She stands in the harbor overlooking the great expanse many of our families saw for the first time when they first came to the United States of America. The statue was completed in Paris in June 1884, given to the American people on July 4, 1884, and reassembled and dedicated in the United States on October 28, 1886. The Statue of Liberty is a symbol of freedom and promise. But what do you really know about the statue itself?
Here are some useful facts next time conversation heads in her direction.
Her Size (In a case like this it’s ok to ask her size without getting in any trouble.):
- Her total overall height from the base of the pedestal foundation to the tip of the torch is 305 feet, 6 inches.
- Height of the Statue from her heel to the top of her head is 111 feet, 6 inches.
- The face on the Statue of Liberty measures more than 8 feet tall.
- There are 192 steps from the ground to the top of the pedestal and 354 steps from the pedestal to the crown.
- A tablet held in her left hand measures 23′ 7″ tall and 13′ 7″ wide inscribed with the date JULY IV MDCCLXXVI (July 4, 1776)
- Lady Liberty’s eyes are each 2 feet 6 inches across, she has a 35-foot waistline, and she weighs about 450,000 pounds (225 tons).
- The statue’s hand is 16 feet 5 inches long and her index finger is 8 feet long. Her fingernails are 13 inches long by 10 inches wide and weigh approximately 3.5 pounds each.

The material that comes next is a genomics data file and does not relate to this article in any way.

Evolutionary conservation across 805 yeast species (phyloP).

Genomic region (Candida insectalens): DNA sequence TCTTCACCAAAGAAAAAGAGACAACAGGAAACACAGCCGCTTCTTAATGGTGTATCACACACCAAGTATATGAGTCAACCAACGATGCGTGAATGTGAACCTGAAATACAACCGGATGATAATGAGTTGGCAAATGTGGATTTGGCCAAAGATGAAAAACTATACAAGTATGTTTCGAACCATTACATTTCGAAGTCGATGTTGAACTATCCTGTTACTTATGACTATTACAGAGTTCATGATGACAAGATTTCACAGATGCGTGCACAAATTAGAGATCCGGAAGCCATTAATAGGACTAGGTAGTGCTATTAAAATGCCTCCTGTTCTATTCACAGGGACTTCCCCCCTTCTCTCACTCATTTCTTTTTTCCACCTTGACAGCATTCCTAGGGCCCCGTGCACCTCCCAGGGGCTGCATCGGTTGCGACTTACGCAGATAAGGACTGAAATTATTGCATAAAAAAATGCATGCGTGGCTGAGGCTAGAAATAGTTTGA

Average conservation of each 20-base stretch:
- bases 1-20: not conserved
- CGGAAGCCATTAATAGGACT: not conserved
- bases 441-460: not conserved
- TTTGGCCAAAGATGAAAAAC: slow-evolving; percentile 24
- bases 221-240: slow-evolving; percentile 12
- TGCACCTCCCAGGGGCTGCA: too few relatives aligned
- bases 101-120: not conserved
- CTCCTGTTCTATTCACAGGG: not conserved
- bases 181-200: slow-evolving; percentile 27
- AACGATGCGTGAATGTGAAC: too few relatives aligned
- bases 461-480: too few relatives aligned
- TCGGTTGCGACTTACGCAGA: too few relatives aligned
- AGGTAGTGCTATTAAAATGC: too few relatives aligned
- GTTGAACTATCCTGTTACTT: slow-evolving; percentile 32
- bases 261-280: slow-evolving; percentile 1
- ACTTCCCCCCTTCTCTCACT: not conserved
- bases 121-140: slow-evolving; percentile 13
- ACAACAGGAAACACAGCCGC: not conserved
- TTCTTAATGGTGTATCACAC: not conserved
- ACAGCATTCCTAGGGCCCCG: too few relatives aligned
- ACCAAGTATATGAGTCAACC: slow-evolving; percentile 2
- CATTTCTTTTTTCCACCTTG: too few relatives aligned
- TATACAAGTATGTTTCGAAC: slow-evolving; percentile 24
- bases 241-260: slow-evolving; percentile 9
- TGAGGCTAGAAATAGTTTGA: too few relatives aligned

- The Statue has a 35-foot waistline.
- There are seven rays on her crown, one for each of the seven continents, each measuring up to 9 feet in length and weighing as much as 150 pounds.
- Total weight of the Statue of Liberty is 225 tons (or 450,000 pounds).
- Lady Liberty’s sandals are 25 feet long, making her shoe size 879.
- At the feet of the Statue lie broken shackles of oppression and tyranny.
- During the restoration completed in 1986, the new torch was carefully covered with thin sheets of 24k gold.
- The exterior copper covering of the Statue of Liberty is 3/32 of an inch thick (less than the thickness of two pennies) and the light green color (called a patina) is the result of natural weathering of the copper.
Other Miscellaneous Facts to Note:
- The statue functioned as an actual lighthouse from 1886 to 1902. There was an electric plant on the island to generate power for the light, which could be seen 24 miles away.
- The Statue of Liberty underwent a multimillion dollar renovation in the mid-1980s before being rededicated on July 4, 1986. During the renovation, Lady Liberty received a new torch because the old one was corroded beyond repair.
- The statue’s real name is “Liberty Enlightening the World.”
The best way to see the Statue of Liberty is if Royal Coachman drops you off and picks you up, as traffic and parking in the downtown area is especially tricky. Give us a call and we’ll arrange your stress-free, fun trip!
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